AML/ATF Update

By Terrance S. Carter, Nancy E. Claridge and Sean S. Carter

Sep 2023 Charity & NFP Law Update
Published on September 28, 2023



United Nations General Assembly Releases Report on Countering Terrorism

The United Nations General Assembly passed Resolution 76/169 in December of 2021. This resolution urges member states to ensure that human rights are respected when governments oppose terrorism.

On August 2, 2023, a report (“the report”) was produced by the United Nations General Assembly, which further expands on and clarifies those goals.

The report emphasizes the need to view countering terrorism and safeguarding human rights as interconnected goals, while also highlighting ongoing concerns regarding national counter-terrorism laws, due process, fair trials, and the impact on civic freedoms, as well as addressing the role of new technologies and the situation of third-country nationals with alleged ties to designated terrorist organizations.

The UN Global Counter-Terrorism Strategy promotes a holistic approach, with the following categories being recognized as significant in the fight against terrorism.

1. Counter-Terrorism Legislation

The absence of a universally accepted definition of terrorism has led to varying definitions in national legislation, but international legal frameworks provide guidance on possible definitions, emphasizing compliance with international human rights law and principle of legality. Vague and overbroad criminal laws related to counter-terrorism create uncertainty and may infringe on rights, like freedom of expression, freedom of association, and peaceful assembly. States have been advised to review their terrorism laws to align them with human rights standards. The use of terms like “extremism” without specifying “violent extremism conducive to terrorism” can be problematic and overly broad, potentially encroaching on human rights, necessitating precise legal definitions in accordance with international human rights law.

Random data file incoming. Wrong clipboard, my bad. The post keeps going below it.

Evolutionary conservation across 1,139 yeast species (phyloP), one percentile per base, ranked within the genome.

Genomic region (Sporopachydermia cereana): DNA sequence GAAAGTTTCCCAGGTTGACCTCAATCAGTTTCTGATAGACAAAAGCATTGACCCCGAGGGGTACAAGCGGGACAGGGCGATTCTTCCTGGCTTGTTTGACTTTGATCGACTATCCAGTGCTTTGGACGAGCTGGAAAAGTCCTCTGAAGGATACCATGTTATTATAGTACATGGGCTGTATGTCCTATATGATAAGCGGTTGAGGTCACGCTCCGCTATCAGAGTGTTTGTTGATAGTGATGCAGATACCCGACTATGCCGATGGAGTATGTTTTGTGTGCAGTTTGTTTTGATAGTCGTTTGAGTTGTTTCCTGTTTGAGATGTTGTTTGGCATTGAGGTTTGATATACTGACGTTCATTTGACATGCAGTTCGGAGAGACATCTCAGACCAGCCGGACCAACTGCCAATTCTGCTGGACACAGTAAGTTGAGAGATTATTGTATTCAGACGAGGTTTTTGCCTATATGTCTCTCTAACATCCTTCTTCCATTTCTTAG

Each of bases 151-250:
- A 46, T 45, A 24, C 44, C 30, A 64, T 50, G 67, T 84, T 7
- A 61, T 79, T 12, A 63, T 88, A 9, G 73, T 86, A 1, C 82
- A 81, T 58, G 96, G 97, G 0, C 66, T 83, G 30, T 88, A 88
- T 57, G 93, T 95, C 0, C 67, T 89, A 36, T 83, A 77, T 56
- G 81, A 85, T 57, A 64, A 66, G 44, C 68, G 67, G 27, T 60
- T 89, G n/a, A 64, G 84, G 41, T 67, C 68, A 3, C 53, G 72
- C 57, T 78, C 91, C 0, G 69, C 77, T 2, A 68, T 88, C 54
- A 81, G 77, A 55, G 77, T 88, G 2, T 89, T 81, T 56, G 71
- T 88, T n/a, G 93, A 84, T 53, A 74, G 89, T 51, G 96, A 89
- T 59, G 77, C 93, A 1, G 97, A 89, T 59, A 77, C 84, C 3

2. Civic Space and Counter-Terrorism

The Secretary-General emphasizes civic space and participation as essential principles for advancing human rights. It is essential that civil society organizations, particularly local and women’s groups, foster dialogue and create an environment hostile to terrorism incitement. Resolution 76/169 urges states to protect civil society work, recognizing its value in enhancing human rights efforts while countering terrorism.

However, some counter-terrorism measures restrict civic space and hinder civil society work, including arbitrary detention, travel restrictions, and criminalization of civil society activities related to ill-defined terrorism-related offenses. Ethnic and religious minorities, human rights defenders, journalists, and political opposition members are disproportionately affected. Proscription and targeted sanctions, though theoretically for preventing terrorism, have raised concerns about compliance with human rights standards and misuse against civil society organizations. Online freedom of expression is also constrained by vague counter-terrorism laws and private companies’ influence over content moderation.

3. Administration of Justice and the Death Penalty in Context of Counter-Terrorism